Then things began to deteriorate. As he settled into the Predators’ system, Turris’s production began to decline, and the Fiala–Turris–Smith line lost its luster. At some point in that honeymoon period, the fanbase had nicknamed them the FiTS line (because they gave opposing defenses fits); now the only ones feeling that way were Predators fans.
Meanwhile, in Colorado, Samuel Girard continued to dazzle Avs fans with his smooth and showy skating. Meanwhile, in Ottawa, even as the Sens’ death spiral of a season dragged on, Matt Duchene began to produce again.
When the Predators were bounced in the second round of the 2018 playoffs by the Winnipeg Jets, rumors that the Predators were hoping to trade Turris started to build up steam. Unfortunately, that six-year, $36-million contract that Turris had been so pleased to sign when he was traded to Nashville had become an anchor; without the offensive production he’d been signed for he wasn’t earning it, and no trade partner wanted to pick it up and take the risk.
As his tenure in Nashville dragged on, it became more and more obvious that Turris’s playstyle had changed. Gone were the lethal passes across the crease and around the back of the net that his linemates had thrived on in Ottawa; gone was his shifting, elusive positioning on the power play. The Predators’ idea of a high-danger pass was still “one that sets up a bone-breaking slapshot.”
Over the 2019 offseason, after the Predators were eliminated in the first round by the Dallas Stars, Turris went to play for Team Canada at the IIHF World Championship, where he was part of a devastatingly successful line that ran roughshod over every matchup they got. He told reporters at the time that he enjoyed his role in the system that Team Canada’s coach was running, and felt he’d been able to play his style of game well as a result.
At the start of this past season, Peter Laviolette made the decision to bench Turris. Neither coach nor player aired the specific details of Laviolette’s reasoning, but given the Team Canada incident it feels likely that there may have been conflict over Laviolette’s system. Turris was healthy-scratched for seven games while the Predators lost, and lost, and lost. It was an incredibly frustrating experience as a fan, and I’m sure a much worse one for Turris himself.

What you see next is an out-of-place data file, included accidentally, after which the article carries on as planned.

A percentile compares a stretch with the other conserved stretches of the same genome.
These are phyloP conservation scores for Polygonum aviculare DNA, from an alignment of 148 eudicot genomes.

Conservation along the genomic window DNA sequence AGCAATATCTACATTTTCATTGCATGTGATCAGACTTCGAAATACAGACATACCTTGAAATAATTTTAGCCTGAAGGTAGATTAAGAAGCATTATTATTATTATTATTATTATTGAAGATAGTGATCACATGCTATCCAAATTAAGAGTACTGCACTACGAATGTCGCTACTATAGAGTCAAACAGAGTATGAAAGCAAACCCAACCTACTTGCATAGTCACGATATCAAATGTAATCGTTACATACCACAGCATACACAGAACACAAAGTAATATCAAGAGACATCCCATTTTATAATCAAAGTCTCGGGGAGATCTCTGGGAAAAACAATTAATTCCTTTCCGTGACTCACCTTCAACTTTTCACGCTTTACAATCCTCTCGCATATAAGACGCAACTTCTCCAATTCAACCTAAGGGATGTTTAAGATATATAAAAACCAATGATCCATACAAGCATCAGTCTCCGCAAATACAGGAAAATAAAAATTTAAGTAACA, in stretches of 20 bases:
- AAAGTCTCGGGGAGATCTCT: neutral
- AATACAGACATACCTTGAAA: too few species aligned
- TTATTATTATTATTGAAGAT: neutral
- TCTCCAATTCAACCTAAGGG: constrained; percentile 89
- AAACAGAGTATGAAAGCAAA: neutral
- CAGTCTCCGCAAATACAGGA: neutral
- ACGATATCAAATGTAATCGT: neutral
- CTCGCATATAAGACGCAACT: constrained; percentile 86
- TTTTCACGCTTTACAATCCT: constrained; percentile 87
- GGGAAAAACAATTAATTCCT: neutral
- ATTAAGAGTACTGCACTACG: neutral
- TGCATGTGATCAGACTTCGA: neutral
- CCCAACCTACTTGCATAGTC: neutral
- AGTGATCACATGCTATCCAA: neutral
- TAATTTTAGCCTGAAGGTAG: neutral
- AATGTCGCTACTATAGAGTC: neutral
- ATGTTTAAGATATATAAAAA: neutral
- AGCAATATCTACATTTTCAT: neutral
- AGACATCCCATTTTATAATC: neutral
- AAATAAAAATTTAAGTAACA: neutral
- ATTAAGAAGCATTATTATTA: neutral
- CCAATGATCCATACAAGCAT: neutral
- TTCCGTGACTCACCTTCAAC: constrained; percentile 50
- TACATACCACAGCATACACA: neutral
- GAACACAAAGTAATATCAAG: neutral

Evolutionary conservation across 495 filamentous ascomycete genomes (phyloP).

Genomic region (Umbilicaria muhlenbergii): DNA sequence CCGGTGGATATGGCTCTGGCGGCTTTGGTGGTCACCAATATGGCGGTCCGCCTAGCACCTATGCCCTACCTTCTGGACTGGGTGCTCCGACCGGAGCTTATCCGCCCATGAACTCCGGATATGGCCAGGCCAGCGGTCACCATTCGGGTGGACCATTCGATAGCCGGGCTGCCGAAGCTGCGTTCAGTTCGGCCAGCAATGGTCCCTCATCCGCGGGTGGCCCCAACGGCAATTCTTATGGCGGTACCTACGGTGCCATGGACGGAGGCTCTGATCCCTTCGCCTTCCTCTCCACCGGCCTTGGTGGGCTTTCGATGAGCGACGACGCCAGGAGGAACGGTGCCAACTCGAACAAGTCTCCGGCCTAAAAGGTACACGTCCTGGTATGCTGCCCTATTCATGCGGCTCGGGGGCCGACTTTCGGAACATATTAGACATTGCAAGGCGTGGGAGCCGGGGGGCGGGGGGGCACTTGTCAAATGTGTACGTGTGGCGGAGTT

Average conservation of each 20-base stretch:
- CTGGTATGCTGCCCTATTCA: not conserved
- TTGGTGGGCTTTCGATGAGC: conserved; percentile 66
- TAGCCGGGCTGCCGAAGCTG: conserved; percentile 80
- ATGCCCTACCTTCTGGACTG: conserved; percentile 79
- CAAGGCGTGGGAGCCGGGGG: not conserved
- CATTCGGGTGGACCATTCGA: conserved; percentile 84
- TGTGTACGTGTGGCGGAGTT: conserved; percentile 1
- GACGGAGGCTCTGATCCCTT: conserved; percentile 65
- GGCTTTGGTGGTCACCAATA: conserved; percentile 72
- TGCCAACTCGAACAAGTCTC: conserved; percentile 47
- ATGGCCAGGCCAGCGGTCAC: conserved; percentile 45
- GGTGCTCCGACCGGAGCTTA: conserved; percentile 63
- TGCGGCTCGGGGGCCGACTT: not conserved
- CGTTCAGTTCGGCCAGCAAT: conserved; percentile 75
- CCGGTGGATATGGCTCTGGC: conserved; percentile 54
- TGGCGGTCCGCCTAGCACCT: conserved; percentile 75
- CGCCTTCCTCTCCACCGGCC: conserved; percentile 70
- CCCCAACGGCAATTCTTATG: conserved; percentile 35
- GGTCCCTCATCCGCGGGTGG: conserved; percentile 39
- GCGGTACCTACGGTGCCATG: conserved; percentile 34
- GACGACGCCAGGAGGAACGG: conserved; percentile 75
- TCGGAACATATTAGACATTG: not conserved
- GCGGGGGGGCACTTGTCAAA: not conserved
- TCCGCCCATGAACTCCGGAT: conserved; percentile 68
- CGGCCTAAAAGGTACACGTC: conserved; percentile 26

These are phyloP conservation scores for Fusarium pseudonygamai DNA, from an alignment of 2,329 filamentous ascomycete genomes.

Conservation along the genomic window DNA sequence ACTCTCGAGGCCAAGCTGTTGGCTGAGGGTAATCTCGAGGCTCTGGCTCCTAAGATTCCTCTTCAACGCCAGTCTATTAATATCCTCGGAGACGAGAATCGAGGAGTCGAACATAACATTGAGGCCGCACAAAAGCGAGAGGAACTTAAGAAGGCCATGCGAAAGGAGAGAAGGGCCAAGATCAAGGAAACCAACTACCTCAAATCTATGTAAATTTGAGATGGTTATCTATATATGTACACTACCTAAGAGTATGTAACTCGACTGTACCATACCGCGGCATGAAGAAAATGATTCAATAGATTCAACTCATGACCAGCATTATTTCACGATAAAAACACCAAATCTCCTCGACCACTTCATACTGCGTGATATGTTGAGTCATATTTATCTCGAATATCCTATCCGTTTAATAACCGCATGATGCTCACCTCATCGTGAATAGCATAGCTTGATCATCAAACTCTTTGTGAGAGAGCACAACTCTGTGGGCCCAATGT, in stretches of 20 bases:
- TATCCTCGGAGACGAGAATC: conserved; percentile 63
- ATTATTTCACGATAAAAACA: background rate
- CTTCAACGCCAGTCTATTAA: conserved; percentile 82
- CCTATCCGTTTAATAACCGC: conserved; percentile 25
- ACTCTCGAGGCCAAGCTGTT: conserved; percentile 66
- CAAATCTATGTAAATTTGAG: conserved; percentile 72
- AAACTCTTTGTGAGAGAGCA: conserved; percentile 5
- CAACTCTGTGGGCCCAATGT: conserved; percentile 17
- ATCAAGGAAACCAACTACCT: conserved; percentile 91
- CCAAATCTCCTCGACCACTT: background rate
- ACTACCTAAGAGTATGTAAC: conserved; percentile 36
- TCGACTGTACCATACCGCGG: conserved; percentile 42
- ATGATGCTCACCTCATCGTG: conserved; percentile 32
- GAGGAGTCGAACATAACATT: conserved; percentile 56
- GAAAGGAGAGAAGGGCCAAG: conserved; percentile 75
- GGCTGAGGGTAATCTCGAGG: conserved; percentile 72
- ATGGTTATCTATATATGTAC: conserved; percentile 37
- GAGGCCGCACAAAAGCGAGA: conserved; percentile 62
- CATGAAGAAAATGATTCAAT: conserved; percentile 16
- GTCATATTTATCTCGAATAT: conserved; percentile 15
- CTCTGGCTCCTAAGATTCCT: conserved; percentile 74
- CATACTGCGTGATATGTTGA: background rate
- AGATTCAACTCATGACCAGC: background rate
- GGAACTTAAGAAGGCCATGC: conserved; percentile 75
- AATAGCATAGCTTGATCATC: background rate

It’s very hard to trade a player your last head coach was not willing to use at all, unless you clearly state that your disagreement over that player’s use was why that head coach isn’t your current one. Poile, obviously, did not; his statement about firing Laviolette was instead one of frustration with almost the entire roster, Josi excepted.
Even once he was allowed back in the lineup, Turris’s role was still limited, his production was limited, and almost every argument I could make in his defense could be countered. I will simply say: yes, Turris’s production declined in Nashville.
So did Matt Duchene’s, once he too signed here; so did Mikael Granlund’s; so did Ryan Johansen’s. Meanwhile, Kevin Fiala has exploded offensively for the Minnesota Wild, not a team known for explosive offense. With forward after forward coming to Nashville still in their 20s and with a successful history elsewhere, only to slump after the first few weeks, I don’t think it’s fair to put the blame on Duchene, on Granlund, on Johansen—or on Turris.
With a head coach who is willing to have forwards who display offensive creativity, and an organization that has been constructed from the ground up to support that philosophy, I think Turris has the vision and the instincts to still give real value to a NHL team. I’m sorry that that NHL team won’t be the Nashville Predators.
We wish the best of luck to him and his family as they try to find someplace new.